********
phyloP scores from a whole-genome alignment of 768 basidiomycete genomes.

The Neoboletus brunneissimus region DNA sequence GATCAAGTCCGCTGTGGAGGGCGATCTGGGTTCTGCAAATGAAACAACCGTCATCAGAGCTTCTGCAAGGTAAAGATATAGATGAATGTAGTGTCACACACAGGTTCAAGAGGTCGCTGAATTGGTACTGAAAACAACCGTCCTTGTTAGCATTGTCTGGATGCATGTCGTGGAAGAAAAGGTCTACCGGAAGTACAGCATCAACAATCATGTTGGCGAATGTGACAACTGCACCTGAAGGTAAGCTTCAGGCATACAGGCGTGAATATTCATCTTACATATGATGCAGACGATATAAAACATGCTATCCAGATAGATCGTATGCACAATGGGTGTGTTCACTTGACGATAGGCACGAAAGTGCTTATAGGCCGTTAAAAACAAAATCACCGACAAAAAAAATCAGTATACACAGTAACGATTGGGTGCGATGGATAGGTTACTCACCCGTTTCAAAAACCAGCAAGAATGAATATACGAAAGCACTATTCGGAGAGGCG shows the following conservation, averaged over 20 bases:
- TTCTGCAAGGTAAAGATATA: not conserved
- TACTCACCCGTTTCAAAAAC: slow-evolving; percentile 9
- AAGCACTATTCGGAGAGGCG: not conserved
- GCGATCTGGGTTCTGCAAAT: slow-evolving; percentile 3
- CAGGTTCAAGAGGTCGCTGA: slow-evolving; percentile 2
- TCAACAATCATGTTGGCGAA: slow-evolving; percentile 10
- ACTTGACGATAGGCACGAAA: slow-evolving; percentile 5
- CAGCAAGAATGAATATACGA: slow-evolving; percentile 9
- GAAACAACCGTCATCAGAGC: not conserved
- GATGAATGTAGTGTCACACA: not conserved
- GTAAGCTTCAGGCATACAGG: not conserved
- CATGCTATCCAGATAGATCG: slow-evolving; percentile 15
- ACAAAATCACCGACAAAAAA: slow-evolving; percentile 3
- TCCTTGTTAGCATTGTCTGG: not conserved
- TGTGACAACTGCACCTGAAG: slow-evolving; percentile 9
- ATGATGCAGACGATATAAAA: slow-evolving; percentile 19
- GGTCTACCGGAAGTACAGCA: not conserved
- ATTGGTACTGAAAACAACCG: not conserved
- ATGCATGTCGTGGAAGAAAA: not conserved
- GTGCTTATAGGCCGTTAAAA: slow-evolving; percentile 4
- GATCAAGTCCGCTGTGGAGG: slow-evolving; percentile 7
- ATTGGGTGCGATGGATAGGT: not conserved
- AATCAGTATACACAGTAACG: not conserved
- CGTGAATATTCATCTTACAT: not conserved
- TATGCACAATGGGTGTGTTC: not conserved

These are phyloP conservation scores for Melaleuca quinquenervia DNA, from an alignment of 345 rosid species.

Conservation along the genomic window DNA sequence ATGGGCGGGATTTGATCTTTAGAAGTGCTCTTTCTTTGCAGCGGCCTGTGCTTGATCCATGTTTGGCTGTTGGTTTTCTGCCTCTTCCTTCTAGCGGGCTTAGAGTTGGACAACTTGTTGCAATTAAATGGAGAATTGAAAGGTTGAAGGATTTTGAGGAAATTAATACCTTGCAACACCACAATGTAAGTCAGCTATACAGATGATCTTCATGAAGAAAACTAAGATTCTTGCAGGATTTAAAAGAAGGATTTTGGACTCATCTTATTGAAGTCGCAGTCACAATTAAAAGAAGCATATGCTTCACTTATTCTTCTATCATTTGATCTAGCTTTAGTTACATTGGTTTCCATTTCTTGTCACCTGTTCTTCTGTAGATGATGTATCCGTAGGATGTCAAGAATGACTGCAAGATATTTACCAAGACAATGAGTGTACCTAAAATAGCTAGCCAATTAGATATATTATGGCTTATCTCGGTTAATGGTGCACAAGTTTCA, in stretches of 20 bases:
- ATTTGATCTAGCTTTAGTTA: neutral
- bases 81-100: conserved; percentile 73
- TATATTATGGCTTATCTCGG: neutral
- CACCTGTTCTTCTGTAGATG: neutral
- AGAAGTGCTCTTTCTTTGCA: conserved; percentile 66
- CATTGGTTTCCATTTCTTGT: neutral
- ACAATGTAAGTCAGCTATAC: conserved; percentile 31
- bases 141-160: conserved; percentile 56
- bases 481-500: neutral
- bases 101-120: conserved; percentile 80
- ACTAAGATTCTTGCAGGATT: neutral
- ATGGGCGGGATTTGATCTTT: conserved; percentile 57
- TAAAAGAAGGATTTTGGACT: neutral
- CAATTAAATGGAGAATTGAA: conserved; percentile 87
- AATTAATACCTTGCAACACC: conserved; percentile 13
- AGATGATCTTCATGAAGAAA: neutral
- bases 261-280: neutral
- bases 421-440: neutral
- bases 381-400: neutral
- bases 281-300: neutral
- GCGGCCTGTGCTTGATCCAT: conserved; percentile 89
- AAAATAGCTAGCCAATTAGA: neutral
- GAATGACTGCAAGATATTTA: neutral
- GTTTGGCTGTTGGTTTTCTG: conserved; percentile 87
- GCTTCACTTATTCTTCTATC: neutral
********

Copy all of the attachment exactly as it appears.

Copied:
phyloP scores from a whole-genome alignment of 768 basidiomycete genomes.

The Neoboletus brunneissimus region DNA sequence GATCAAGTCCGCTGTGGAGGGCGATCTGGGTTCTGCAAATGAAACAACCGTCATCAGAGCTTCTGCAAGGTAAAGATATAGATGAATGTAGTGTCACACACAGGTTCAAGAGGTCGCTGAATTGGTACTGAAAACAACCGTCCTTGTTAGCATTGTCTGGATGCATGTCGTGGAAGAAAAGGTCTACCGGAAGTACAGCATCAACAATCATGTTGGCGAATGTGACAACTGCACCTGAAGGTAAGCTTCAGGCATACAGGCGTGAATATTCATCTTACATATGATGCAGACGATATAAAACATGCTATCCAGATAGATCGTATGCACAATGGGTGTGTTCACTTGACGATAGGCACGAAAGTGCTTATAGGCCGTTAAAAACAAAATCACCGACAAAAAAAATCAGTATACACAGTAACGATTGGGTGCGATGGATAGGTTACTCACCCGTTTCAAAAACCAGCAAGAATGAATATACGAAAGCACTATTCGGAGAGGCG shows the following conservation, averaged over 20 bases:
- TTCTGCAAGGTAAAGATATA: not conserved
- TACTCACCCGTTTCAAAAAC: slow-evolving; percentile 9
- AAGCACTATTCGGAGAGGCG: not conserved
- GCGATCTGGGTTCTGCAAAT: slow-evolving; percentile 3
- CAGGTTCAAGAGGTCGCTGA: slow-evolving; percentile 2
- TCAACAATCATGTTGGCGAA: slow-evolving; percentile 10
- ACTTGACGATAGGCACGAAA: slow-evolving; percentile 5
- CAGCAAGAATGAATATACGA: slow-evolving; percentile 9
- GAAACAACCGTCATCAGAGC: not conserved
- GATGAATGTAGTGTCACACA: not conserved
- GTAAGCTTCAGGCATACAGG: not conserved
- CATGCTATCCAGATAGATCG: slow-evolving; percentile 15
- ACAAAATCACCGACAAAAAA: slow-evolving; percentile 3
- TCCTTGTTAGCATTGTCTGG: not conserved
- TGTGACAACTGCACCTGAAG: slow-evolving; percentile 9
- ATGATGCAGACGATATAAAA: slow-evolving; percentile 19
- GGTCTACCGGAAGTACAGCA: not conserved
- ATTGGTACTGAAAACAACCG: not conserved
- ATGCATGTCGTGGAAGAAAA: not conserved
- GTGCTTATAGGCCGTTAAAA: slow-evolving; percentile 4
- GATCAAGTCCGCTGTGGAGG: slow-evolving; percentile 7
- ATTGGGTGCGATGGATAGGT: not conserved
- AATCAGTATACACAGTAACG: not conserved
- CGTGAATATTCATCTTACAT: not conserved
- TATGCACAATGGGTGTGTTC: not conserved

These are phyloP conservation scores for Melaleuca quinquenervia DNA, from an alignment of 345 rosid species.

Conservation along the genomic window DNA sequence ATGGGCGGGATTTGATCTTTAGAAGTGCTCTTTCTTTGCAGCGGCCTGTGCTTGATCCATGTTTGGCTGTTGGTTTTCTGCCTCTTCCTTCTAGCGGGCTTAGAGTTGGACAACTTGTTGCAATTAAATGGAGAATTGAAAGGTTGAAGGATTTTGAGGAAATTAATACCTTGCAACACCACAATGTAAGTCAGCTATACAGATGATCTTCATGAAGAAAACTAAGATTCTTGCAGGATTTAAAAGAAGGATTTTGGACTCATCTTATTGAAGTCGCAGTCACAATTAAAAGAAGCATATGCTTCACTTATTCTTCTATCATTTGATCTAGCTTTAGTTACATTGGTTTCCATTTCTTGTCACCTGTTCTTCTGTAGATGATGTATCCGTAGGATGTCAAGAATGACTGCAAGATATTTACCAAGACAATGAGTGTACCTAAAATAGCTAGCCAATTAGATATATTATGGCTTATCTCGGTTAATGGTGCACAAGTTTCA, in stretches of 20 bases:
- ATTTGATCTAGCTTTAGTTA: neutral
- bases 81-100: conserved; percentile 73
- TATATTATGGCTTATCTCGG: neutral
- CACCTGTTCTTCTGTAGATG: neutral
- AGAAGTGCTCTTTCTTTGCA: conserved; percentile 66
- CATTGGTTTCCATTTCTTGT: neutral
- ACAATGTAAGTCAGCTATAC: conserved; percentile 31
- bases 141-160: conserved; percentile 56
- bases 481-500: neutral
- bases 101-120: conserved; percentile 80
- ACTAAGATTCTTGCAGGATT: neutral
- ATGGGCGGGATTTGATCTTT: conserved; percentile 57
- TAAAAGAAGGATTTTGGACT: neutral
- CAATTAAATGGAGAATTGAA: conserved; percentile 87
- AATTAATACCTTGCAACACC: conserved; percentile 13
- AGATGATCTTCATGAAGAAA: neutral
- bases 261-280: neutral
- bases 421-440: neutral
- bases 381-400: neutral
- bases 281-300: neutral
- GCGGCCTGTGCTTGATCCAT: conserved; percentile 89
- AAAATAGCTAGCCAATTAGA: neutral
- GAATGACTGCAAGATATTTA: neutral
- GTTTGGCTGTTGGTTTTCTG: conserved; percentile 87
- GCTTCACTTATTCTTCTATC: neutral